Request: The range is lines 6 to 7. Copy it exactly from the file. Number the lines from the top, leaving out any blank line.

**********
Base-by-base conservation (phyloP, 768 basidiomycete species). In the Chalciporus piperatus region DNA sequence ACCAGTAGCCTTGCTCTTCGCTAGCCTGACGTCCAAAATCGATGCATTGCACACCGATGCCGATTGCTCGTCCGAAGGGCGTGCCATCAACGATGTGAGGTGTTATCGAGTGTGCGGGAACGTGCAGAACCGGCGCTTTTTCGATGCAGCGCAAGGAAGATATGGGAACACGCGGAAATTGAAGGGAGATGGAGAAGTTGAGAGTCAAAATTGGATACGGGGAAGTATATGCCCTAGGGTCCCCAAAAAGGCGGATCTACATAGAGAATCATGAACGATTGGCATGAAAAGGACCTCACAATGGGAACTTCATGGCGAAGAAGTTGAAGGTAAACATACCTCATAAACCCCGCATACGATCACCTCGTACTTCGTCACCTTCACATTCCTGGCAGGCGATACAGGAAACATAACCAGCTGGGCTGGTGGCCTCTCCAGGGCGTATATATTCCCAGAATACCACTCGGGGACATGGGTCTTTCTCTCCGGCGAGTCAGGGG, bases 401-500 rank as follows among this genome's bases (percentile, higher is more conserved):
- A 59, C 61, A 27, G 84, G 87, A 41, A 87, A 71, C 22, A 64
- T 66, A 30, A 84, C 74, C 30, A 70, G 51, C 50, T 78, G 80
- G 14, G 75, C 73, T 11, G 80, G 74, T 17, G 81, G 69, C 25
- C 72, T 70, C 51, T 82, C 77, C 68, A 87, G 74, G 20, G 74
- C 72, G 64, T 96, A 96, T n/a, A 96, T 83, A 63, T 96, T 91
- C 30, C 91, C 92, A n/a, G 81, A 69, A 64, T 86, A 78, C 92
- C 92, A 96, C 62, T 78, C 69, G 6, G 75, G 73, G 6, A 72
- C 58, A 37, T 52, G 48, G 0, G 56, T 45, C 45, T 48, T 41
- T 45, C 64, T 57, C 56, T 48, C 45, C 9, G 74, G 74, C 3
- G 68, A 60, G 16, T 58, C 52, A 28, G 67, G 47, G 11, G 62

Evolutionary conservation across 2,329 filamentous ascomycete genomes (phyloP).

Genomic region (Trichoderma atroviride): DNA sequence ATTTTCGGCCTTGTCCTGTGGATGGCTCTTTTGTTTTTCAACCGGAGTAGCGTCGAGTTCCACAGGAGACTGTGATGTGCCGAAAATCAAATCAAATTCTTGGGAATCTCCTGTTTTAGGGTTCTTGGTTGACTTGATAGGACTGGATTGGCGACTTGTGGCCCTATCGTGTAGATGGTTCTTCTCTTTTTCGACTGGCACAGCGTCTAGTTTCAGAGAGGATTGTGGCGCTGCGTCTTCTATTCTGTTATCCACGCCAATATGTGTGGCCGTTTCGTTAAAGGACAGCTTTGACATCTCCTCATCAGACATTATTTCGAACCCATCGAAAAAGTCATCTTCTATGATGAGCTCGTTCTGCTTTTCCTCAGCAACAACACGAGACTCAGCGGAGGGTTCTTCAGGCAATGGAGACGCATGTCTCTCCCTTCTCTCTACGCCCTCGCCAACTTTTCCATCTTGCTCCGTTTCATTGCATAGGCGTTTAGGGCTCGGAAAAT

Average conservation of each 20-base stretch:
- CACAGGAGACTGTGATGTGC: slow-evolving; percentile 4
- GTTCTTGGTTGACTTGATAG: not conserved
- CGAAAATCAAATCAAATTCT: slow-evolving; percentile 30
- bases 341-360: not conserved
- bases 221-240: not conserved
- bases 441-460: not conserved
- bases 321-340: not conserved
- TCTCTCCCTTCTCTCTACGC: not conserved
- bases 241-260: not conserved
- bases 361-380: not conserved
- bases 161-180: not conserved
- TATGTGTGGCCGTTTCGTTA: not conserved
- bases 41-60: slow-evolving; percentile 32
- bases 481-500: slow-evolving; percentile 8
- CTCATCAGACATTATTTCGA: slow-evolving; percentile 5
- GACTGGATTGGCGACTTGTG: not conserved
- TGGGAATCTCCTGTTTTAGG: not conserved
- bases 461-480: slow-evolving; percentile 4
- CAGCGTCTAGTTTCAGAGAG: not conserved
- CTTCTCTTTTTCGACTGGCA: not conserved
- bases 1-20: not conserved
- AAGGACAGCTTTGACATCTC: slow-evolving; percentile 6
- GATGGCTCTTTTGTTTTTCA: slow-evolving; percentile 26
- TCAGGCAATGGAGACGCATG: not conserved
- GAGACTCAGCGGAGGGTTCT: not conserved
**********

- C 72, G 64, T 96, A 96, T n/a, A 96, T 83, A 63, T 96, T 91
- C 30, C 91, C 92, A n/a, G 81, A 69, A 64, T 86, A 78, C 92